There Is No Strategic Ambiguity in China’s Approach to Taiwan - The American Spectator | USA News and Politics
There Is No Strategic Ambiguity in China’s Approach to Taiwan
by
Chinese Communist Party’s 20th Party Congress (South China Morning Post/YouTube)

Those U.S. and Western sinologists, including the Biden administration’s national security team, who continue to promote the U.S. policy of “strategic ambiguity” on Taiwan as the most effective deterrent of a Chinese invasion of the island should ponder the words of Chinese President Xi Jinping at the opening of the Chinese Communist Party’s 20th Party Congress in the Great Hall of the People in Beijing: “We will continue to strive for peaceful reunification with the greatest sincerity and utmost effort, but we will never promise to renounce the use of force, and we reserve the option of taking all measures necessary.”

That line in the speech drew the longest and most sustained applause by the party delegates. Xi also made it clear that “[t]he Taiwan issue is China’s own problem to solve” and that “[t]he wheels of history are rolling on towards reunification and the rejuvenation of the great Chinese nation. Complete reunification must be realised and it can without a doubt be achieved.” No strategic ambiguity there.

Xi is preparing the nation for war with the United States. “Be mindful of dangers in the midst of peace,” he said. “Get the house in good repair before rain comes, and prepare to undergo the major tests of high winds and waves, and even perilous, stormy seas.”

He boasted that “China’s international influence, appeal and power to shape the world has significantly increased.”

Xi also promised to enhance the military’s “strategic capabilities” and called for accelerating military modernization and technological development.

Yu Jie, a China expert at Chatham House, noted Xi’s “more hawkish language on Taiwan.”

Alfred Wu of the National University of Singapore’s Lee Kuan Yew School of Public Policy said Xi’s narrative is that China must be in a “war-like state” to unite the people for national security reasons.

Willy Lam, a senior fellow at the Jamestown Foundation, described Xi’s remarks as indicating that the “U.S.-China confrontation will continue.” Former U.S. diplomat William Klein views Xi’s speech as exhorting the people to “continue to circle the wagons … to fend off … increasing external threats.” Taipei’s National Chengchi University professor Wang Hsin-hsien explained that while America was not expressly mentioned in Xi’s speech, almost everything he said about Taiwan “points to America.”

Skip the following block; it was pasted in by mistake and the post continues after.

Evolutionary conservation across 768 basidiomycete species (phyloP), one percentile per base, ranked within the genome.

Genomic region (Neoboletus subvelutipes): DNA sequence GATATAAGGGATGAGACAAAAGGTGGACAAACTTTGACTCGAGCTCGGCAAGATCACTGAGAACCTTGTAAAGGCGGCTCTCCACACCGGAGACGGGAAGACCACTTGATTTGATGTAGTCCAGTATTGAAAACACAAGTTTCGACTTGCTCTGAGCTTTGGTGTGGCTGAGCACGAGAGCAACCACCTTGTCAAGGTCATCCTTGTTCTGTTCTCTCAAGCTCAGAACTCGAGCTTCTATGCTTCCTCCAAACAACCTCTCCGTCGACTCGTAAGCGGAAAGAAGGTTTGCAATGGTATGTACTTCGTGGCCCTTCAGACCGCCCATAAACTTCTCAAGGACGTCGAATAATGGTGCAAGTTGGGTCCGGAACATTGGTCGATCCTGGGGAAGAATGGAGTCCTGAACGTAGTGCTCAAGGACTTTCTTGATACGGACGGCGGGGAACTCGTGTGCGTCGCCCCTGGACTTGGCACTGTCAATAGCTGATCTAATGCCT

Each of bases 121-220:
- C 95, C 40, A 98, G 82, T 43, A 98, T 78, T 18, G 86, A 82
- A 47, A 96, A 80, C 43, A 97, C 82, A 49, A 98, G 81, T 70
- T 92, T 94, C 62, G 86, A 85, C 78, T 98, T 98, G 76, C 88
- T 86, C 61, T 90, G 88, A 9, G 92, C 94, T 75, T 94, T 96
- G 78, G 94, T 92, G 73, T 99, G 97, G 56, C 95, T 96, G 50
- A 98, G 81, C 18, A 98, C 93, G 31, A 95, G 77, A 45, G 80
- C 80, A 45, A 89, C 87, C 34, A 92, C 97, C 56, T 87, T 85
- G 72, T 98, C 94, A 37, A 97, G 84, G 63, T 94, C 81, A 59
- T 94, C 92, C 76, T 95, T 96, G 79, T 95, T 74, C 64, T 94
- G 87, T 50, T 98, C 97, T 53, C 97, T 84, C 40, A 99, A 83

China’s English-language mouthpiece, the Global Times, called Xi’s remarks on reunification with Taiwan a “solemn pledge” and a “fresh warning to outside forces” (i.e., the United States) who seek Taiwan’s independence. It is those “outside forces” that it calls the “biggest uncertainty and destructive forces to the cross-Straits peaceful situation.” And the Global Times emphasized the “strong connection between national reunification and national rejuvenation.” The report quoted Zhang Wensheng of the Taiwan Research Institute at Xiamen University in Fujian, China, as saying that fighting separatists is “extremely necessary given a changing global environment, especially when foreign forces ramp up efforts in containing us by playing the ‘Taiwan card.’” It also quoted Wang Jianmin of Minnan Normal University, who warned that if outside forces continue to interfere in reunification, “it will trigger a cross-Straits crisis and force the Chinese government to take non-peaceful means.”

Contrast Xi’s remarks and the Global Times commentary with the détentist language of the Biden administration’s recently issued National Security Strategy, and you can see why China’s confidence in its ability to reunify with Taiwan — peacefully or forcibly — is growing.

We are living in very perilous times. We need a Churchill or a Reagan, but there are none in this administration.

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